[MUD-Dev] Affecting the world
Jon A. Lambert
jlsysinc at ix.netcom.com
Mon Sep 15 02:05:04 New Zealand Standard Time 1997
On 12 Sep 97 at 14:21, Marian Griffith wrote:
> On Thu 11 Sep, Jon A. Lambert wrote:
> Even on a pure hack and slash game groups and group mechanics can be
> important. E.g. when solo characters have a severely limited proba-
> bility to survive it's important to form groups, and to cooperate as
> a group. Especially when it goes beyond the automated healing that
> can be performed by a client.
What automated healing? ;) Get rid of it. Blood loss, broken bones,
nerve damage, sprains, amputations, etc.
That area simply screams group mechanics.
> > A politician holds a position. That position should allow control of
> > certain environmental systems. Those systems should affect the game
> > in positive and negative ways. If there's nothing the statesman can
> > do, it's merely a title. A couple things come to mind. Allow
> > statesmen to control taxes, pass laws, commision buildings and
> > improvements, regulate guilds, raise and equipment armies, etc.
> > Create positions that have effects on players.
> I agree with this. Now the next question is: is anybody considering
> to expand their game to include this kind of things?
Most definately. Each position is a subgame in itself. Coupled
together with other subgames. Ideally it's a game of 'how to win
friends and influence people'. These goals cannot be achieved
through solo play. Hopefully I can come up with a generic enough
model that can handle most cases.
How does one become mayor, councilor, warlord, dogcatcher, head
janitor? How do these positions relate and influence each other, the
economy, the other players? What benefits do players get from
occupying these positions? What responsibilities do they undertake?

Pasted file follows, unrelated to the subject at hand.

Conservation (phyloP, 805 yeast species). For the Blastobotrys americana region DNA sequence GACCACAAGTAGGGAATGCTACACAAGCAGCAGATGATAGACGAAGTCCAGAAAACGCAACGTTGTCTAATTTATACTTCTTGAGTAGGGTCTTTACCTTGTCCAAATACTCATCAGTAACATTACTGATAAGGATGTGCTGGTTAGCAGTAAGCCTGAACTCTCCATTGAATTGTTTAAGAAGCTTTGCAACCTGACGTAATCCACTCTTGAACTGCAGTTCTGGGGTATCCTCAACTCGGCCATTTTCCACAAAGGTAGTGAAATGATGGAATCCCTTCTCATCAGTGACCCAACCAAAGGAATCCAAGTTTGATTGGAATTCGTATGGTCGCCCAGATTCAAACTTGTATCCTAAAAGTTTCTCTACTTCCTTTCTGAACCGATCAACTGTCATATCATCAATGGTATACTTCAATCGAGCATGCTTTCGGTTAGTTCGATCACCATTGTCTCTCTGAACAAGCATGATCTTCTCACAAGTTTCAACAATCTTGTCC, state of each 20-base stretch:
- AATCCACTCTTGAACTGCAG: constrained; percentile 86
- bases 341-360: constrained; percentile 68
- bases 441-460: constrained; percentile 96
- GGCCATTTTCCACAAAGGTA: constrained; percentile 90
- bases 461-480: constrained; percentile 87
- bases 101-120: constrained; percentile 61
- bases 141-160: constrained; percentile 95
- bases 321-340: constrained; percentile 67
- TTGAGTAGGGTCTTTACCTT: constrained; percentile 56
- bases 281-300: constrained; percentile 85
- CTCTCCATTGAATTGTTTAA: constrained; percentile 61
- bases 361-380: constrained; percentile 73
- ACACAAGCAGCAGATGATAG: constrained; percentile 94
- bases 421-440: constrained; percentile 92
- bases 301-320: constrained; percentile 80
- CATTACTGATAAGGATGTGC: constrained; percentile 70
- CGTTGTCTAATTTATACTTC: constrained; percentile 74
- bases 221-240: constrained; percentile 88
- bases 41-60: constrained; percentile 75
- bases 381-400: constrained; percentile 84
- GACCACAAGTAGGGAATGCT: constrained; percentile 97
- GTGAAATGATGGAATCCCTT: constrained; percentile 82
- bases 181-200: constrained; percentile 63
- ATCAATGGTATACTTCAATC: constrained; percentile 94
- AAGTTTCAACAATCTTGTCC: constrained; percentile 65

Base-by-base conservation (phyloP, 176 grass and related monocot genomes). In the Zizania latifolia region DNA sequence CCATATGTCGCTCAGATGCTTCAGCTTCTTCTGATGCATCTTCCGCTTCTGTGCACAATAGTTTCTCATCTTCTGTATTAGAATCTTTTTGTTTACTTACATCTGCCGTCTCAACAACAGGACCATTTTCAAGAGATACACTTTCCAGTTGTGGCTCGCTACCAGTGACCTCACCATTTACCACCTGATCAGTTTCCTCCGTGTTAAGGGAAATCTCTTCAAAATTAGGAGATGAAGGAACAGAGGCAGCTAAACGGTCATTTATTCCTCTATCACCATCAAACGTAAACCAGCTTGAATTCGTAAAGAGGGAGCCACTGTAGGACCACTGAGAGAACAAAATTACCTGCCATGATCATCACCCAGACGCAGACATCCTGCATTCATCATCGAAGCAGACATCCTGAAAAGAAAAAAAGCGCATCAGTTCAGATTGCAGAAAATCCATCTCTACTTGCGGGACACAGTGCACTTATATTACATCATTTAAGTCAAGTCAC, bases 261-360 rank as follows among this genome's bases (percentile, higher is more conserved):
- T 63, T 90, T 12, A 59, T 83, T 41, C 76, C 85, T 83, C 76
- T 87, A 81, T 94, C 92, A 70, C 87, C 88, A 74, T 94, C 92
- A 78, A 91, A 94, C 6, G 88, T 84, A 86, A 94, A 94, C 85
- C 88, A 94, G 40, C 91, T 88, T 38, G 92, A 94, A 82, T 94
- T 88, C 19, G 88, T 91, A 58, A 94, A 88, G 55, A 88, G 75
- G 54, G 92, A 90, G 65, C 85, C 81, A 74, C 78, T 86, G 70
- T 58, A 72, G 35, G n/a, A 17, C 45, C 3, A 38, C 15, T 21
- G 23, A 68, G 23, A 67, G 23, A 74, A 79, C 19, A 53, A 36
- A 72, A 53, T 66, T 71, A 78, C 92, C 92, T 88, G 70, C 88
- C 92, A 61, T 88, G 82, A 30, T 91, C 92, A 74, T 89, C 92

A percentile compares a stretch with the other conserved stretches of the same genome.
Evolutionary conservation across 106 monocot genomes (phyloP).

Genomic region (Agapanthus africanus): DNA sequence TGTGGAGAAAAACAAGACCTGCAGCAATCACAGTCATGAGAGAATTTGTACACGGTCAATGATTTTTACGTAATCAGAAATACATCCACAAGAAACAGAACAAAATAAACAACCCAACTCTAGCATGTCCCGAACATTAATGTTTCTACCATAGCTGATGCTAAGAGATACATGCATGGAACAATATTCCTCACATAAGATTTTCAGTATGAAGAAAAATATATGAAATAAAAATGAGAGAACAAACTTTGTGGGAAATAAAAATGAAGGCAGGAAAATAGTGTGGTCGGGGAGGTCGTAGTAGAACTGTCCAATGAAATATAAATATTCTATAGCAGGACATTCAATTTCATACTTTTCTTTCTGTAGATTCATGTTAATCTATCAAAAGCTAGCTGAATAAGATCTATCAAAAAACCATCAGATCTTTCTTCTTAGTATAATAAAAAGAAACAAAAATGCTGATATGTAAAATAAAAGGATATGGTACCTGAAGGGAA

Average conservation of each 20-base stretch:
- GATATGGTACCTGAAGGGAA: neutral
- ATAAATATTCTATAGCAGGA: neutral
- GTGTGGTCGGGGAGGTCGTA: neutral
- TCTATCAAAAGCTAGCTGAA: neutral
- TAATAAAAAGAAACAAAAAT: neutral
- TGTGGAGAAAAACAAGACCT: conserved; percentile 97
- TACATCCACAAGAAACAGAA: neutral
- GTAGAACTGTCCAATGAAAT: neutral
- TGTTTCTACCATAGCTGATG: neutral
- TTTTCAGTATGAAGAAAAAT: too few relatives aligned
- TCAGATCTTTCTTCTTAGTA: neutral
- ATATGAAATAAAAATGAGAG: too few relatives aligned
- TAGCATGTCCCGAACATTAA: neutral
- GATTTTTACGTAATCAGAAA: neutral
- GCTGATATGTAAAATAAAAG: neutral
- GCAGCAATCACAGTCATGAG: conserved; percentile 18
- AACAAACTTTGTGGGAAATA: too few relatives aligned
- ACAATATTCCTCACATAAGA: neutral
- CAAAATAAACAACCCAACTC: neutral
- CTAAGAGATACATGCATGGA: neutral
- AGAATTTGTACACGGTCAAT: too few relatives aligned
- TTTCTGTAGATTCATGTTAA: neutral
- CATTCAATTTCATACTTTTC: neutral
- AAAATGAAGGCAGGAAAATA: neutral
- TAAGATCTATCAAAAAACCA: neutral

How much player time must be spent in this position?
> > I think there is something to be said for a layered approach to
> > designing these things. One could attempt to model a simple economic
> > system and a biological system for starters. I think these two things
> > are the basic blocks to build from. I also look at other games. My
> > ideas on economics come from the games "Rails" and "Tradewars". My
> > ideas on biological systems come from "SimLife" and "SimAnt". All of
> > the games, save "Simlife", have aquisition as their goals. I'm not
> > sure this is any more attractive to women than combat oriented games.
> I don't think attracting women specifically should be a goal anyway.
> No doubt there are many men who don't enjoy hack and slash, or sim-
> ilar games with a single focus to 'win'.
Well actually the last line there wasn't the most important part of
my paragraph either. :) The design part was. Without an REAL
economy, players build, create, buy, sell, trade in a vacuum. That
is, their actions do not influence other players either positively or
negatively thus no group mechanics arise. How often have you had
someone hand you a couple hundred gold pieces out of the blue on a
mud? How often does one hand several hundred gold pieces to help out
an NPC beggar? This has always struck me as quite odd and surely
it would indicate a complete lack of an economic system or game.
Now really what is winning on a mud? I think you have to define
goals. Hopefully these are dynamic and can be achieved multiple ways.
Some goals should require cooperation. Does an aquisition-oriented
game really boil down to "winning"? Be it power, money, or kills?
Jon A. Lambert
If I'd known it was harmless, I would have killed it myself.
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